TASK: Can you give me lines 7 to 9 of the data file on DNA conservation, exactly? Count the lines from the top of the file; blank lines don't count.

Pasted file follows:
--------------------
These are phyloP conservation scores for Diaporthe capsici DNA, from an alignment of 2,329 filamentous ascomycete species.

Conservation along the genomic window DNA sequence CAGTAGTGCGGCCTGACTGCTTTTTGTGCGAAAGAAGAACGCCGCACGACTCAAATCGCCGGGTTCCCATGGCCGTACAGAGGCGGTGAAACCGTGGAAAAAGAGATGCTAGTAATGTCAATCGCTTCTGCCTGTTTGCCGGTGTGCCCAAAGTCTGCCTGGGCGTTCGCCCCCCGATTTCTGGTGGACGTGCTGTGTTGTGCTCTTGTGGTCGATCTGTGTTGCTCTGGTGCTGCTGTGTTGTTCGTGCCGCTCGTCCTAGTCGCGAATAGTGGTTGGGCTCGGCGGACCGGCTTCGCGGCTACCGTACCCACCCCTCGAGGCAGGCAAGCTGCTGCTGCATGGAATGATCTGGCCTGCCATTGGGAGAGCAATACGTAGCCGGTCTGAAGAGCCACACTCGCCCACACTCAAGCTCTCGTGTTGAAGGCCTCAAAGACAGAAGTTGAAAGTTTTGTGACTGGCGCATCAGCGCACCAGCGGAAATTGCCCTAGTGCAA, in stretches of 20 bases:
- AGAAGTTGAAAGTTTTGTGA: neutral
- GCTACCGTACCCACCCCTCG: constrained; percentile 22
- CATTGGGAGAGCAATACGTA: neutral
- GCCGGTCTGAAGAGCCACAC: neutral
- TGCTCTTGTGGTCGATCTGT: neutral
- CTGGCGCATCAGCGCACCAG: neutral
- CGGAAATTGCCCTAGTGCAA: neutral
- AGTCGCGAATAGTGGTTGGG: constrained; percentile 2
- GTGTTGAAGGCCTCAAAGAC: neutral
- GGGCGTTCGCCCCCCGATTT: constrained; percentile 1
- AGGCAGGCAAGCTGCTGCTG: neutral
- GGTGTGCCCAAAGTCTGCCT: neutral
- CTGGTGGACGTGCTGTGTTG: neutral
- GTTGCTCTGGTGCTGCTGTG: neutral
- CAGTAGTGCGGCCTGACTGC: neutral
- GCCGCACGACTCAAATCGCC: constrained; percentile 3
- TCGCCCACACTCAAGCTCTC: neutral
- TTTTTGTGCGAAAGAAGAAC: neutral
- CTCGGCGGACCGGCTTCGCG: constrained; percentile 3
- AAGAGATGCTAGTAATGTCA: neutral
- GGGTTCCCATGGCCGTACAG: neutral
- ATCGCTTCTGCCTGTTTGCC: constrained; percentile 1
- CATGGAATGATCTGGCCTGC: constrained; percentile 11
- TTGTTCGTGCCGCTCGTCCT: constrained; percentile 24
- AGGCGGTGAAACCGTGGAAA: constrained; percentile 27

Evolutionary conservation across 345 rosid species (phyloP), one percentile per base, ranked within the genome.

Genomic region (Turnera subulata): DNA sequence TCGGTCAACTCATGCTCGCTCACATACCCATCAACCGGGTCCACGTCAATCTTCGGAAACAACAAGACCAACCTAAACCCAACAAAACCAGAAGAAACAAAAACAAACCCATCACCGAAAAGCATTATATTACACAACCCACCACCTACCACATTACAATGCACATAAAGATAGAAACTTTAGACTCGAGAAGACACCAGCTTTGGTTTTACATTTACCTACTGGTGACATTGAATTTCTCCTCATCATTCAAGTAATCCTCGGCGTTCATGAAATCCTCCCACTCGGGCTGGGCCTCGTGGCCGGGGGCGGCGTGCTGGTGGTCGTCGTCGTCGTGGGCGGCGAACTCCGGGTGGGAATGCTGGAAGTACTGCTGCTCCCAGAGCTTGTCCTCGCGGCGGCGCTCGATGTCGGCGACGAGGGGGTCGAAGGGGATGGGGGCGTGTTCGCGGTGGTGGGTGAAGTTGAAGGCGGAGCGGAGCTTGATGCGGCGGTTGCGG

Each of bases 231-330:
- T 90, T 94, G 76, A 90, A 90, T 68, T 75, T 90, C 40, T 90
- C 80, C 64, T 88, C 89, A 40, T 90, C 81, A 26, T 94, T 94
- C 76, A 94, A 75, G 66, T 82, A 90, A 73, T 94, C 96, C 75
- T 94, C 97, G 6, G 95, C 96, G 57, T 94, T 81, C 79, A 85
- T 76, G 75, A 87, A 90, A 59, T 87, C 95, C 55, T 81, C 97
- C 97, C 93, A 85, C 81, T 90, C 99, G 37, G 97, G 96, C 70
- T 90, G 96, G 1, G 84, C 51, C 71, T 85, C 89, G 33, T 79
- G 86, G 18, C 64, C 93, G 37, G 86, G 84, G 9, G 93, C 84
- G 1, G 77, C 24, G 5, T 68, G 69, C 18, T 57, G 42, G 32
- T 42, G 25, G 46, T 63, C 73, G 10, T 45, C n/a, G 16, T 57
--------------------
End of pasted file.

- TGCTCTTGTGGTCGATCTGT: neutral
- CTGGCGCATCAGCGCACCAG: neutral
- CGGAAATTGCCCTAGTGCAA: neutral